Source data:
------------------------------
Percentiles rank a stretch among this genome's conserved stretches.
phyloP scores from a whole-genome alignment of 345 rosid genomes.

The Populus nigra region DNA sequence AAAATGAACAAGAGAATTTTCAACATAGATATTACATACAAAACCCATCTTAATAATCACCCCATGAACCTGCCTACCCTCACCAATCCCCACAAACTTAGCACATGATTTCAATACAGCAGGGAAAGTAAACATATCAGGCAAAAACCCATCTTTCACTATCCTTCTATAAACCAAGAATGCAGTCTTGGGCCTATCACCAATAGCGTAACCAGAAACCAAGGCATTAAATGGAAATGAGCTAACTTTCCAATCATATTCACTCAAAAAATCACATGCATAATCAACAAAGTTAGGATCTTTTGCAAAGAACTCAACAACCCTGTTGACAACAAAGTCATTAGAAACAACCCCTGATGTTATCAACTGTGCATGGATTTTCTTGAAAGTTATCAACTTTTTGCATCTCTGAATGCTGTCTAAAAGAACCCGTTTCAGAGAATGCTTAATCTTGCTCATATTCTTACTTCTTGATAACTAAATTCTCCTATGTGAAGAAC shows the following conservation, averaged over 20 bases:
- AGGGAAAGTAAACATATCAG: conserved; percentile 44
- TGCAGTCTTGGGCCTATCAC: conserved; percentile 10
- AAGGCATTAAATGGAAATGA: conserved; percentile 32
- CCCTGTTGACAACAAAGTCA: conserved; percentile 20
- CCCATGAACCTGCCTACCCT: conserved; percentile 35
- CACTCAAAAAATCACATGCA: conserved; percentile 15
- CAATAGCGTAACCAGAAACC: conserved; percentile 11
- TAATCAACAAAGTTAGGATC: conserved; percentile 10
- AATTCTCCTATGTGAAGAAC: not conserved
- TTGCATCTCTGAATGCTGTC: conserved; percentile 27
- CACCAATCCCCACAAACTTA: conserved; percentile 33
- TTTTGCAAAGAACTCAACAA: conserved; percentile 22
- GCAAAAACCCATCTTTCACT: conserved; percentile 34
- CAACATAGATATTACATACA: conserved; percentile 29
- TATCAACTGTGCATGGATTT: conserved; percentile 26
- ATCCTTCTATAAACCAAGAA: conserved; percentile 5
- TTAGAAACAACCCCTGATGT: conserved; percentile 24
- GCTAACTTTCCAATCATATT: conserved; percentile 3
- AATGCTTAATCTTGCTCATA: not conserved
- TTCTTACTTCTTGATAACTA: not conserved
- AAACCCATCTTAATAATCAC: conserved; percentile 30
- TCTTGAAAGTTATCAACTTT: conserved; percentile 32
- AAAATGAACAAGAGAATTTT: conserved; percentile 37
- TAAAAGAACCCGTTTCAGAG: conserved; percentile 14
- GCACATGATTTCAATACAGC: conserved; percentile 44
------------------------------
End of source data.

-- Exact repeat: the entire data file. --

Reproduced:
Percentiles rank a stretch among this genome's conserved stretches.
phyloP scores from a whole-genome alignment of 345 rosid genomes.

The Populus nigra region DNA sequence AAAATGAACAAGAGAATTTTCAACATAGATATTACATACAAAACCCATCTTAATAATCACCCCATGAACCTGCCTACCCTCACCAATCCCCACAAACTTAGCACATGATTTCAATACAGCAGGGAAAGTAAACATATCAGGCAAAAACCCATCTTTCACTATCCTTCTATAAACCAAGAATGCAGTCTTGGGCCTATCACCAATAGCGTAACCAGAAACCAAGGCATTAAATGGAAATGAGCTAACTTTCCAATCATATTCACTCAAAAAATCACATGCATAATCAACAAAGTTAGGATCTTTTGCAAAGAACTCAACAACCCTGTTGACAACAAAGTCATTAGAAACAACCCCTGATGTTATCAACTGTGCATGGATTTTCTTGAAAGTTATCAACTTTTTGCATCTCTGAATGCTGTCTAAAAGAACCCGTTTCAGAGAATGCTTAATCTTGCTCATATTCTTACTTCTTGATAACTAAATTCTCCTATGTGAAGAAC shows the following conservation, averaged over 20 bases:
- AGGGAAAGTAAACATATCAG: conserved; percentile 44
- TGCAGTCTTGGGCCTATCAC: conserved; percentile 10
- AAGGCATTAAATGGAAATGA: conserved; percentile 32
- CCCTGTTGACAACAAAGTCA: conserved; percentile 20
- CCCATGAACCTGCCTACCCT: conserved; percentile 35
- CACTCAAAAAATCACATGCA: conserved; percentile 15
- CAATAGCGTAACCAGAAACC: conserved; percentile 11
- TAATCAACAAAGTTAGGATC: conserved; percentile 10
- AATTCTCCTATGTGAAGAAC: not conserved
- TTGCATCTCTGAATGCTGTC: conserved; percentile 27
- CACCAATCCCCACAAACTTA: conserved; percentile 33
- TTTTGCAAAGAACTCAACAA: conserved; percentile 22
- GCAAAAACCCATCTTTCACT: conserved; percentile 34
- CAACATAGATATTACATACA: conserved; percentile 29
- TATCAACTGTGCATGGATTT: conserved; percentile 26
- ATCCTTCTATAAACCAAGAA: conserved; percentile 5
- TTAGAAACAACCCCTGATGT: conserved; percentile 24
- GCTAACTTTCCAATCATATT: conserved; percentile 3
- AATGCTTAATCTTGCTCATA: not conserved
- TTCTTACTTCTTGATAACTA: not conserved
- AAACCCATCTTAATAATCAC: conserved; percentile 30
- TCTTGAAAGTTATCAACTTT: conserved; percentile 32
- AAAATGAACAAGAGAATTTT: conserved; percentile 37
- TAAAAGAACCCGTTTCAGAG: conserved; percentile 14
- GCACATGATTTCAATACAGC: conserved; percentile 44